The HTML part of the page is presumably familiar to you. Between the <script> and </script> tags, we have defined a JavaScript function, helloWorld, which pops up a modal dialog box containing our text. The above page works just fine, but the JavaScript itself is never executed. How can we get it to fire?

Perhaps the simplest way is to create a button—an <input> type meant for exactly this task—and have that button then execute our code. For example:


<?xml version="1.0" encoding="UTF-8"?>
<!DOCTYPE html PUBLIC "-//W3C//DTD XHTML 1.0 Strict//EN"
"http://www.w3.org/TR/xhtml1/DTD/xhtml1-strict.dtd">
<html xmlns="http://www.w3.org/1999/xhtml">
<head>
    <script type="text/javascript">
    function helloWorld() {
        alert("Hello, world!");
    }
    </script>
    <title>Test JavaScript page</title>
</head>
<body>
    <p>Hi there!</p>

    <p><input type="button" value="Click me!"
        onclick="helloWorld();" /></p>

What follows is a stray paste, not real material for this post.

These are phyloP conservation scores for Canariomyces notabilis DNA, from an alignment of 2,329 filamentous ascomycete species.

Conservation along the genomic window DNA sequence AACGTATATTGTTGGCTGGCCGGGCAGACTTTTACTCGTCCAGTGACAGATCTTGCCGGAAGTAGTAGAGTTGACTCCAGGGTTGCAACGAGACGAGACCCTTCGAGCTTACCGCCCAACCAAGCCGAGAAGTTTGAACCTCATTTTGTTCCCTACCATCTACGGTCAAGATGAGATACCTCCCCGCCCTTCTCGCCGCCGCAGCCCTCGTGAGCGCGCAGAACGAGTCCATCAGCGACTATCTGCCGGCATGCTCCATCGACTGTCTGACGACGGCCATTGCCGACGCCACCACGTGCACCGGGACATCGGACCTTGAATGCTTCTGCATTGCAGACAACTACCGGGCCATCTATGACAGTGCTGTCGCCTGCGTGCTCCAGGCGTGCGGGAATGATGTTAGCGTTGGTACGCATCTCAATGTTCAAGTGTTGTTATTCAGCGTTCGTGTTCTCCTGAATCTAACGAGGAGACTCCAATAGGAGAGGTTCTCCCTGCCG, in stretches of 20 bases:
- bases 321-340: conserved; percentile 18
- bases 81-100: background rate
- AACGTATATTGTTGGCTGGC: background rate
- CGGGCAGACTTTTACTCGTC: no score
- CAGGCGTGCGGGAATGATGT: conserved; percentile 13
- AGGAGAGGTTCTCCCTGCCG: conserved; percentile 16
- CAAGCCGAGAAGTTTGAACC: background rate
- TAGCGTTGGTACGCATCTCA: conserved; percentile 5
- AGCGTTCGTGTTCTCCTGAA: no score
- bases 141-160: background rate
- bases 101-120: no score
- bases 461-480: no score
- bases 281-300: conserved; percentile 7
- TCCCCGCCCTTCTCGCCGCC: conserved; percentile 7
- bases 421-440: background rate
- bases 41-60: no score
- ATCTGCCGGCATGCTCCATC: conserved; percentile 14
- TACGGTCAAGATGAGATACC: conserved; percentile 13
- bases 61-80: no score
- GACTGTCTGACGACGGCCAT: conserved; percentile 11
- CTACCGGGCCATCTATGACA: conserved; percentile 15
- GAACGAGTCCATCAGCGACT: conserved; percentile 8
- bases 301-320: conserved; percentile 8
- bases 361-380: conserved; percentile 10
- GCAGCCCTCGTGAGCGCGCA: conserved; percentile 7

</body>
</html>

There are several things to notice about the previous code. To begin, we managed to connect the function helloWorld to our button by means of an event handler. This is the way most functions are executed in JavaScript, and it is one of the parts of the language that I most like. You define your functions in the <script> section and then indicate when they should fire using appropriate event handlers.

There is a variety of handlers, all of which begin with the letters “on”, so you can execute a function when someone clicks (onclick), when something is changed (onchange), when an element gets the mouse focus (onfocus) or loses it (onblur), and a number of other possibilities. (Because we're using XHTML, all attributes must be in lowercase. So although it might be tempting to make the event handler more legible by writing onClick, that will invalidate the page.)